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Is there a list of areas to cover when preparing an accessible course?

Some of the key areas include:

  • Textbooks - Have you submitted your textbook requests to the bookstore for Spring Semester? See Master Calendar of deadlines.
  • Syllabus - Is it in Electronic Format and readily available to students?
  • Videos and Audio - Are these captioned and/or transcribed?
  • Accessibility Training - Have you attended one of our accessibility workshops?

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Are training sessions available about creating accessible instructional materials?

Training sessions about how to create accessible materials in Microsoft Word, PowerPoint, Adobe Acrobat, and how to create an accessible syllabus are offered through the Academic Technology Center (ATC) at Sacramento State. We offer these training sessions during the Fall, Spring, and Summer semesters. To obtain more information and to sign up for training on instructional materials accessibility and web accessibility, visit the Academic Technology Center webpage.

 

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Where can I find training manuals, tutorials and other documentation that I can use to learn about creating accessible instructional materials in MS Word, MS PPT, and Adobe Acrobat?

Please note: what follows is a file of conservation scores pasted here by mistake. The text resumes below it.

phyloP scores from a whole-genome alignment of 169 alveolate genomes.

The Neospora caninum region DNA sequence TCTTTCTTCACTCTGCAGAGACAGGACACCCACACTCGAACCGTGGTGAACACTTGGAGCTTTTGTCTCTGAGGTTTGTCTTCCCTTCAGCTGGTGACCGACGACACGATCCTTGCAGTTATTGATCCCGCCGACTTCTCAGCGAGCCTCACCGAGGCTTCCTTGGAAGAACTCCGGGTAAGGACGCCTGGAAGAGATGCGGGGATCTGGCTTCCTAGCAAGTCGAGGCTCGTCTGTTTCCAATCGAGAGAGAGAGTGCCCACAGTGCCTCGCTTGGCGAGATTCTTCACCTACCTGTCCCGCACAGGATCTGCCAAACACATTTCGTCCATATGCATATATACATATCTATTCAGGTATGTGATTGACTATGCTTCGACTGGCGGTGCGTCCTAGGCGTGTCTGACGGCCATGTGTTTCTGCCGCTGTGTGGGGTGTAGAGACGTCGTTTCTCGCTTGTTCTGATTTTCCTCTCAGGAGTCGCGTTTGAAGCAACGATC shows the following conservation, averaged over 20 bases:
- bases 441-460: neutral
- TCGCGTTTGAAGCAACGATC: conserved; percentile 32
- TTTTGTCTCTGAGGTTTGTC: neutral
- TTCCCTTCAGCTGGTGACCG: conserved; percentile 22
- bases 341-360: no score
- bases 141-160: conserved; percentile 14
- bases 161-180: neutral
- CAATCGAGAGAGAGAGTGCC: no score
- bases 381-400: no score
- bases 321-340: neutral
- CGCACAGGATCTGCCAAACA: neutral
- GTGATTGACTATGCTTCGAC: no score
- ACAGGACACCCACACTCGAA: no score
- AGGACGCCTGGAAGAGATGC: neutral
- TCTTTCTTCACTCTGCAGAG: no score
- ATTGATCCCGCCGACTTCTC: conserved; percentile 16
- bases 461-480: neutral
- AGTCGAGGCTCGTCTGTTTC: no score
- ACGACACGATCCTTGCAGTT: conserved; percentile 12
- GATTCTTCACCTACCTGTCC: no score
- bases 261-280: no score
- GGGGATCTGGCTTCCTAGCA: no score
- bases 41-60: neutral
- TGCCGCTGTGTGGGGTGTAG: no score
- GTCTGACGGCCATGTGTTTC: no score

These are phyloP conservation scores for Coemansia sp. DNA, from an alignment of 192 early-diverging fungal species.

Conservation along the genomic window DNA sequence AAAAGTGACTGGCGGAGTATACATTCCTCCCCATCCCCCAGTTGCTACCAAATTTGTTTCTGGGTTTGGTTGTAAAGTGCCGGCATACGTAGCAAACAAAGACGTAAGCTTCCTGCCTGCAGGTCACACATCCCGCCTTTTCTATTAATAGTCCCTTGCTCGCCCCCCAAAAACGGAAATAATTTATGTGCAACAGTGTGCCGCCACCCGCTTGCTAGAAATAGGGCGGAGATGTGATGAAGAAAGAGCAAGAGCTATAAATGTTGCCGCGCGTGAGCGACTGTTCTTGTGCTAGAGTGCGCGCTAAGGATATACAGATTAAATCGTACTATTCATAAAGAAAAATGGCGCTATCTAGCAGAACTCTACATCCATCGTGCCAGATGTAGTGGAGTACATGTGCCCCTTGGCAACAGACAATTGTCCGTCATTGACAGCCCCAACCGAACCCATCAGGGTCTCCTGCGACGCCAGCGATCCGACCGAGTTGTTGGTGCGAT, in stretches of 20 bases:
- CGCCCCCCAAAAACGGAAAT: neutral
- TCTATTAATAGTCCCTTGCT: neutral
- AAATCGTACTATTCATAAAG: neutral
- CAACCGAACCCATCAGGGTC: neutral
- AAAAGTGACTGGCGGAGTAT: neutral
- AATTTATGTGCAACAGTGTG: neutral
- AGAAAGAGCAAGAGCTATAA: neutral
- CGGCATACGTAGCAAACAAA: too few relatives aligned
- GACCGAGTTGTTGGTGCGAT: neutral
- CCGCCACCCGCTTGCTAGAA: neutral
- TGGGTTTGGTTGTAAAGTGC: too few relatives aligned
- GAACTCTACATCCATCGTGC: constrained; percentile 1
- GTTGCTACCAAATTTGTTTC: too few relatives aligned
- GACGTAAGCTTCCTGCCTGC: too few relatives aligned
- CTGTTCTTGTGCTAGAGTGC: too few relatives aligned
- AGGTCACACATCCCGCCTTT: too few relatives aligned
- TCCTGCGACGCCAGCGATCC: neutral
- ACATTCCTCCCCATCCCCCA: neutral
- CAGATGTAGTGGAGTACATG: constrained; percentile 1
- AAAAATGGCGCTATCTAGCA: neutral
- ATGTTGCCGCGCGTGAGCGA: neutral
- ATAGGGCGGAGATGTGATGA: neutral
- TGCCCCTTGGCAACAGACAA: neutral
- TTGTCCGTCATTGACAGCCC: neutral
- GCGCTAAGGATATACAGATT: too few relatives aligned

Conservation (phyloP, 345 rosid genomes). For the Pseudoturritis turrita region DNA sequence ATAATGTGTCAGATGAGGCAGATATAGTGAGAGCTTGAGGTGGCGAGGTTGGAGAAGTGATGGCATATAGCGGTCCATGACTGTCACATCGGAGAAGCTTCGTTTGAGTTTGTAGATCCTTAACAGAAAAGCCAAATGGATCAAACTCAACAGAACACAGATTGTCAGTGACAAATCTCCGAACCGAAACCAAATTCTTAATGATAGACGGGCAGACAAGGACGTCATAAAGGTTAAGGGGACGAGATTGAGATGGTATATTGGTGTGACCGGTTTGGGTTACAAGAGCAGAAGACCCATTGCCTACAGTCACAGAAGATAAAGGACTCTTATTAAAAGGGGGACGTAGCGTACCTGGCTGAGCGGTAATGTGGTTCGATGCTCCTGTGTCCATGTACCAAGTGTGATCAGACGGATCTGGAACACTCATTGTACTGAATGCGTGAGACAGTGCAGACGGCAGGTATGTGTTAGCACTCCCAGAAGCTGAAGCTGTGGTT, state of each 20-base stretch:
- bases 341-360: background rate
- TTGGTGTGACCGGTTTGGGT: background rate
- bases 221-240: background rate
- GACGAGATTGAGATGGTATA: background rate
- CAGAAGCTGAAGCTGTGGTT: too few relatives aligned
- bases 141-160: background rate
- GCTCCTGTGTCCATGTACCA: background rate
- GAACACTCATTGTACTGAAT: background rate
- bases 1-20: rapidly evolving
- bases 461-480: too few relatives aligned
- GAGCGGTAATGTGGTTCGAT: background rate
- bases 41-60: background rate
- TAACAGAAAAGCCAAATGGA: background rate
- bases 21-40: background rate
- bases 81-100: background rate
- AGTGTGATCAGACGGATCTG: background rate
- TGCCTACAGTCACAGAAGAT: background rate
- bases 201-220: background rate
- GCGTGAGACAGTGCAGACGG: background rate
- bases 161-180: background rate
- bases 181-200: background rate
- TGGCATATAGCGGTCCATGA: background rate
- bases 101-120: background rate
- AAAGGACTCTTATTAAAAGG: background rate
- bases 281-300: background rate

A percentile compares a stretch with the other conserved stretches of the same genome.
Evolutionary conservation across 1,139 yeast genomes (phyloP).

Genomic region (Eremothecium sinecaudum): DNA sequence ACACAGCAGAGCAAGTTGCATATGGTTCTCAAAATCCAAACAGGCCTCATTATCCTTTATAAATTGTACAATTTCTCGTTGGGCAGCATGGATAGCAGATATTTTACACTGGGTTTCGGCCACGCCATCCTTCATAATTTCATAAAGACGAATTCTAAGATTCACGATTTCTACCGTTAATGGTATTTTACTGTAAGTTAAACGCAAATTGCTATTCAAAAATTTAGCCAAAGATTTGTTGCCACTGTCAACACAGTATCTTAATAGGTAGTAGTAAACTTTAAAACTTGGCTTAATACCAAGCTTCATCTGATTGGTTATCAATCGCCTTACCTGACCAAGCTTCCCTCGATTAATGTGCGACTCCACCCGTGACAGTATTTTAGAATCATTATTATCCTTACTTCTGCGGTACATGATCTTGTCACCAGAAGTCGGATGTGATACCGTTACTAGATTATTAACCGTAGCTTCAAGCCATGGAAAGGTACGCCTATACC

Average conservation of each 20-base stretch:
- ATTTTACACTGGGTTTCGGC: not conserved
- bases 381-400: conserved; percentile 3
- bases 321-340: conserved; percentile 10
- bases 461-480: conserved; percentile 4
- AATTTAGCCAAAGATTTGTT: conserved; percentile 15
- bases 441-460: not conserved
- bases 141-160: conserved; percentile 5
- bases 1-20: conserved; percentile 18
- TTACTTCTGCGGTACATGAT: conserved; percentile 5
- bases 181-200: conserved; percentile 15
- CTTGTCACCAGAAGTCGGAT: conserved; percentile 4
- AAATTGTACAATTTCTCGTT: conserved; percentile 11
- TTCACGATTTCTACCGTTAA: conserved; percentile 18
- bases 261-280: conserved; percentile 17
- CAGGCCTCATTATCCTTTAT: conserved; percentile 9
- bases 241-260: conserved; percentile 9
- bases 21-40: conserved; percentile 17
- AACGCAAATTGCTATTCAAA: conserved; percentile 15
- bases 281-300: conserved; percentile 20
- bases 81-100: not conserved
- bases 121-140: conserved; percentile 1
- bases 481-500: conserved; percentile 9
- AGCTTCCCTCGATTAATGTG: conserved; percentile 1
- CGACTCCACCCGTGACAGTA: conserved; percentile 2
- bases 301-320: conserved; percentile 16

You can find training materials to guide you through the process of creating accessible instructional materials by visiting the Creating Instructional Materials page. Through this webpage you can download training manuals for creating accessible content in Microsoft Word, Microsoft PowerPoint, Adobe Acrobat, and how to create accessible webpages. Visit the Professional Development for Accessible Technology website, which is a CSU system wide resource for teaching and learning about accessible technology. This website will feature CSU faculty spotlights about faculty who are "taking the initiative" to make their courses accessible. It also offers ATI recommended training and tutorials for the development of accessible materials.

 

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What do I do if I need to caption and/or transcribe a video/audio file for a course I am teaching where a student who is deaf or hard of hearing is enrolled?

The best method for captioning a video is to upload the video to Mediasite and then submit it for captioning. Instructions can be found in the: